Organized labor is opposed to the Central American Free Trade Agreement (CAFTA).
Progressive farm groups are opposed to CAFTA.
Environmental groups are opposed to CAFTA.
Civil rights groups are opposed to CAFTA.
Human rights groups are opposed to CAFTA.
Virtually all of the organizations that are associated with what is loosely defined as the Democratic coalition are opposed to the trade deal that Senate Democratic Whip Dick Durbin says "will hurt American workers, hurt the workers of Central America and create instability in Central America that will force more immigration into the United States."
So, of course, Senate Democrats must have been united in opposition to the Bush administration's proposal to expand on the failed model of the North American Free Trade Agreement -- which has wrecked havoc with the economies of the U.S., Mexico and Canada -- to create a free trade zone that extends from the Panama Canal to the Arctic Circle. Right?
Just before the July 4 Congressional break, when the Senate voted on CAFTA, a dozen Republicans abandoned the administration to vote "no." That meant that, if Democrats had been united in their opposition, the trade deal would have been easily defeated and the president's plan to make it easier for multinational corporations to exploit workers, communities and the environment throughout the hemisphere would have been dealt a fatal blow.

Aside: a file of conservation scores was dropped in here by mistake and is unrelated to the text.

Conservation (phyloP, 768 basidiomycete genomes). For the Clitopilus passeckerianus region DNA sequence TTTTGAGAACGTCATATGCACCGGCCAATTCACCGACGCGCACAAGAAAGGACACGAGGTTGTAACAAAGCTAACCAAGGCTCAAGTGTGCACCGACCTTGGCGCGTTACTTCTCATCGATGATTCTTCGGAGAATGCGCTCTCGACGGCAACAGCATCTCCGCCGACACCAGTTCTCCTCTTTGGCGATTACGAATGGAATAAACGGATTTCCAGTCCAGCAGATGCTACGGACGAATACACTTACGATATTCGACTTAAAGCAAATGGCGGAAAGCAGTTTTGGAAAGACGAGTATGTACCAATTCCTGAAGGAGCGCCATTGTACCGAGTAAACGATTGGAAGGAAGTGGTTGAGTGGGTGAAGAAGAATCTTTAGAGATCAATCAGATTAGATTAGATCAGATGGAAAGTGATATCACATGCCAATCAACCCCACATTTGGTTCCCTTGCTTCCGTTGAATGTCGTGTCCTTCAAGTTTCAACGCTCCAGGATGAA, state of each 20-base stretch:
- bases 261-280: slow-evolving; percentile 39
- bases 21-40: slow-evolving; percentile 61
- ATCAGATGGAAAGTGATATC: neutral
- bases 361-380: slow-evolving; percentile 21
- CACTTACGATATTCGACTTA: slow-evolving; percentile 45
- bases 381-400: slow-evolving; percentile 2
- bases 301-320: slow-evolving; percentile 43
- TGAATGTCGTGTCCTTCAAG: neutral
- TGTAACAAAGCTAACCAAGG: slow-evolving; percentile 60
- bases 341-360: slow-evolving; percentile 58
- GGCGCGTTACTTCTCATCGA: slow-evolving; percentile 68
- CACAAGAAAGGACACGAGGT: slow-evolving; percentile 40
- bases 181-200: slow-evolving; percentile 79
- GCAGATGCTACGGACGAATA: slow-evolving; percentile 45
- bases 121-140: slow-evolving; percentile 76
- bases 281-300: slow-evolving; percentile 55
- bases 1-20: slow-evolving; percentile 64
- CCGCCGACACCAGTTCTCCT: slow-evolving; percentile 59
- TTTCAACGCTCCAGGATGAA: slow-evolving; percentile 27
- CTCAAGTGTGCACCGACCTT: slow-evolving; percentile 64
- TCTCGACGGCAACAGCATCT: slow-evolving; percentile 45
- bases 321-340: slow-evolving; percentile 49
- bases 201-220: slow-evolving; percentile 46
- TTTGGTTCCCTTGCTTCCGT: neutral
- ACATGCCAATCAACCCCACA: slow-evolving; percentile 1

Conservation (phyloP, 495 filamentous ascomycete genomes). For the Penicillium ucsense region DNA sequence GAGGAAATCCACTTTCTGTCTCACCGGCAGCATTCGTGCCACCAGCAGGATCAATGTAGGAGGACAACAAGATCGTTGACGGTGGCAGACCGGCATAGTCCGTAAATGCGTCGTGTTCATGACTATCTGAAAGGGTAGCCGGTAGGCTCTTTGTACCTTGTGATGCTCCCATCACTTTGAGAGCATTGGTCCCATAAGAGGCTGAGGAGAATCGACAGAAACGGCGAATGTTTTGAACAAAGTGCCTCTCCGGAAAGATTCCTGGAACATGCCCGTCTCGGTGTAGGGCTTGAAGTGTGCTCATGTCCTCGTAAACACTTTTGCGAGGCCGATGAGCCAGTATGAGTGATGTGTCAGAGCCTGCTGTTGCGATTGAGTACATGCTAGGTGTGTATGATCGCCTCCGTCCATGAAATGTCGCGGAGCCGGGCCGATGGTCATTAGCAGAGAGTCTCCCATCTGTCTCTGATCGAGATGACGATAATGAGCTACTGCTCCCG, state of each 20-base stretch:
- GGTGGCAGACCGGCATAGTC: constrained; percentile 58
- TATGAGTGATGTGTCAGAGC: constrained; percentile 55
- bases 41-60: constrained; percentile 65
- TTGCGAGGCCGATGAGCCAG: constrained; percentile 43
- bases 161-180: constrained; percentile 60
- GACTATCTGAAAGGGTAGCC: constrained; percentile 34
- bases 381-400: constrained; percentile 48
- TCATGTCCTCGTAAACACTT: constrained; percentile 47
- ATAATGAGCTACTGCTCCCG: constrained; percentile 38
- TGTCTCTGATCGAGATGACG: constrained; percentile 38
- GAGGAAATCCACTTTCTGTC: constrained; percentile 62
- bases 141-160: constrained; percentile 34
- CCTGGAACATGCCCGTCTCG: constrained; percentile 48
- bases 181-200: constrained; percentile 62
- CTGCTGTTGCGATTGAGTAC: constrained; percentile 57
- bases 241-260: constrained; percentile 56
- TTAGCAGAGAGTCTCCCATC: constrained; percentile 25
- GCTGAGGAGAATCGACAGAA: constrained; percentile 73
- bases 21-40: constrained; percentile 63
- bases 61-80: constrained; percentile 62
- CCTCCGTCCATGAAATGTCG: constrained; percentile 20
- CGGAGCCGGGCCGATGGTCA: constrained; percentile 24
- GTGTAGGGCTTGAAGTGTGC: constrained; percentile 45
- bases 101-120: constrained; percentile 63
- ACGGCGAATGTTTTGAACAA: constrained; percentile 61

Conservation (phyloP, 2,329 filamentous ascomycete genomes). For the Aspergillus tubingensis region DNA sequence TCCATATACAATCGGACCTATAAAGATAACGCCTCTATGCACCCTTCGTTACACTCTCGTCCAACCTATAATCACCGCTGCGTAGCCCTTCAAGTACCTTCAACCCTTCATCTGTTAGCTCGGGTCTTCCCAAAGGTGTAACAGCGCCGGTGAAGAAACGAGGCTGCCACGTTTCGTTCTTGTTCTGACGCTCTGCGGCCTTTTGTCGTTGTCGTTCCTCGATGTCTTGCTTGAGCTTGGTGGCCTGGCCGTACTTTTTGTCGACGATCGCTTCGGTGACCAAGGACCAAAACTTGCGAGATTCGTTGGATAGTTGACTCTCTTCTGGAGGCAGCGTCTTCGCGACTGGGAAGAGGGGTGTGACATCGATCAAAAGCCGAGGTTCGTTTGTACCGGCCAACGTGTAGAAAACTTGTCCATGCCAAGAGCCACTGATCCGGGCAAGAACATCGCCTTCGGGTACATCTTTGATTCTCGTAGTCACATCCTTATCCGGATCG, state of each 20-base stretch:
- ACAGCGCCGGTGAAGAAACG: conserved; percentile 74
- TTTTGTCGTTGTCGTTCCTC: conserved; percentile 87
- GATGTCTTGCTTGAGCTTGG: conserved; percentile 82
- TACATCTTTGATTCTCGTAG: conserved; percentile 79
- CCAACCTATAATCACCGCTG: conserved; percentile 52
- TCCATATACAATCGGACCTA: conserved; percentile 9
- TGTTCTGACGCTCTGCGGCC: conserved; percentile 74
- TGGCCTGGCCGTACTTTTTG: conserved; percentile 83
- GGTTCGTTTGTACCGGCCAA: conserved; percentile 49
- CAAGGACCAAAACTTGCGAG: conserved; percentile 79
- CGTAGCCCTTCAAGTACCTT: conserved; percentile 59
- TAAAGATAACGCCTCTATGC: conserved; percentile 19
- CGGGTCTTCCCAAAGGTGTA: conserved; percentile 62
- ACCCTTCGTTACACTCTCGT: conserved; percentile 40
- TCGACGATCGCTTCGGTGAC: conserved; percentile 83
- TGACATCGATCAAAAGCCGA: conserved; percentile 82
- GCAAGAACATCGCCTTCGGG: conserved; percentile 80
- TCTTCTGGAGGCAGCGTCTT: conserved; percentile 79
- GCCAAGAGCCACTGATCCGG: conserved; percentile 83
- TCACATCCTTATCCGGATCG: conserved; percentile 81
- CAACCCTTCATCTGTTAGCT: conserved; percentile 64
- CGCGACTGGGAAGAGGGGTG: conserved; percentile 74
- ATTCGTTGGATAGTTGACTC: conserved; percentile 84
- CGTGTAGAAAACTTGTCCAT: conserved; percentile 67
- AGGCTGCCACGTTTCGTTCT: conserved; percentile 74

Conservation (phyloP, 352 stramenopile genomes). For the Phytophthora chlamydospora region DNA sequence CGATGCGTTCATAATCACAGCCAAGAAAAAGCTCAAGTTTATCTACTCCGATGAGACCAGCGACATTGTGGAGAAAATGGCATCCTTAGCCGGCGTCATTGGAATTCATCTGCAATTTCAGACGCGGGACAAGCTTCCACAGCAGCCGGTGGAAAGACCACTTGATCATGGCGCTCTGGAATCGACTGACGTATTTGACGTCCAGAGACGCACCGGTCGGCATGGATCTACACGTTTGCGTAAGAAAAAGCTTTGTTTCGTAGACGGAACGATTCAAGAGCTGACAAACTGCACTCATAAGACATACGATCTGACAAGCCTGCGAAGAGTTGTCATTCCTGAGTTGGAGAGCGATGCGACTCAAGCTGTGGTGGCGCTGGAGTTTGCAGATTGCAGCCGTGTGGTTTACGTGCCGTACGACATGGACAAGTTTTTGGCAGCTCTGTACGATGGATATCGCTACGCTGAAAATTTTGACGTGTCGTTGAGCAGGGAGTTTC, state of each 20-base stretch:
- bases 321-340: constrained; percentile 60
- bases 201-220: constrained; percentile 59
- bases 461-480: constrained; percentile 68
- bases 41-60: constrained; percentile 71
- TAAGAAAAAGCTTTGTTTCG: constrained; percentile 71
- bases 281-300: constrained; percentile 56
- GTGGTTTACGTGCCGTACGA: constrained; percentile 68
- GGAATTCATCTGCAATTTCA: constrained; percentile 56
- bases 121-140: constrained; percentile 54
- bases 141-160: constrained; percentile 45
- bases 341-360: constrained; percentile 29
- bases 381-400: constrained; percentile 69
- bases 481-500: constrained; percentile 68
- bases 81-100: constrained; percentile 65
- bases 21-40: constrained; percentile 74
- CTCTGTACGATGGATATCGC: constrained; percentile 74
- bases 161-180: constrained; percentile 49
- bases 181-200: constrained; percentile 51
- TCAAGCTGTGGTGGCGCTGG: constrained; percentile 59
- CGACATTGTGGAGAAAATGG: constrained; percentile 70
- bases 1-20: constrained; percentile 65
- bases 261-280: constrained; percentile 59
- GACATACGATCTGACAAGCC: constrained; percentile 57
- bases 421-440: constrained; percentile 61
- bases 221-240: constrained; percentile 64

Instead, ten Democrats -- New Mexico's Jeff Bingaman, Washington's Maria Cantwell, Delaware's Tom Carper, California's Dianne Feinstein, Arkansas's Blanche Lincoln, Washington's Patty Murray, Florida's Bill Nelson, Nebraska's Ben Nelson, Arkansas's Mark Pryor and, Oregon's Ron Wyden, as well as Vermont Independent Jim Jeffords, who caucuses with the Democrats, voted for the president's proposal.
As a result, CAFTA won by a 55-45 margin.
Make no mistake, it was a failure of focus on the part of Democrats that gave Bush's trade policies Senate approval.
Fortunately, the fight is not done. Opposition to CAFTA is more widespread in the House of Representatives, which still must vote on the measure. More House Republicans have broken with the president on the issue and House Democrats appear to be more united in their opposition than ever before.
As U.S. Senator Russ Feingold, D-Wisconsin, a steadfast foe of corporate-sponsored free trade deals notes, opposition to CAFTA has grown as members of both chambers "who (once) blindly accepted these agreements are now beginning to read the fine print."
Feingold's right. The trend is against CAFTA.
The sad thing is that, because 10 Democrats and Jeffords are still blindly accepting the flawed arguments of the Bush administration -- just as they did the flawed arguments of the Clinton administration before it – a trade pact that could do severe harm to workers, farmers and the environment in the U.S. and abroad cleared the Senate. Had those Bush Democrats bothered to read the fine print -- and to make a break with the corporate funders of so many of their campaigns -- the CAFTA fight would already be done.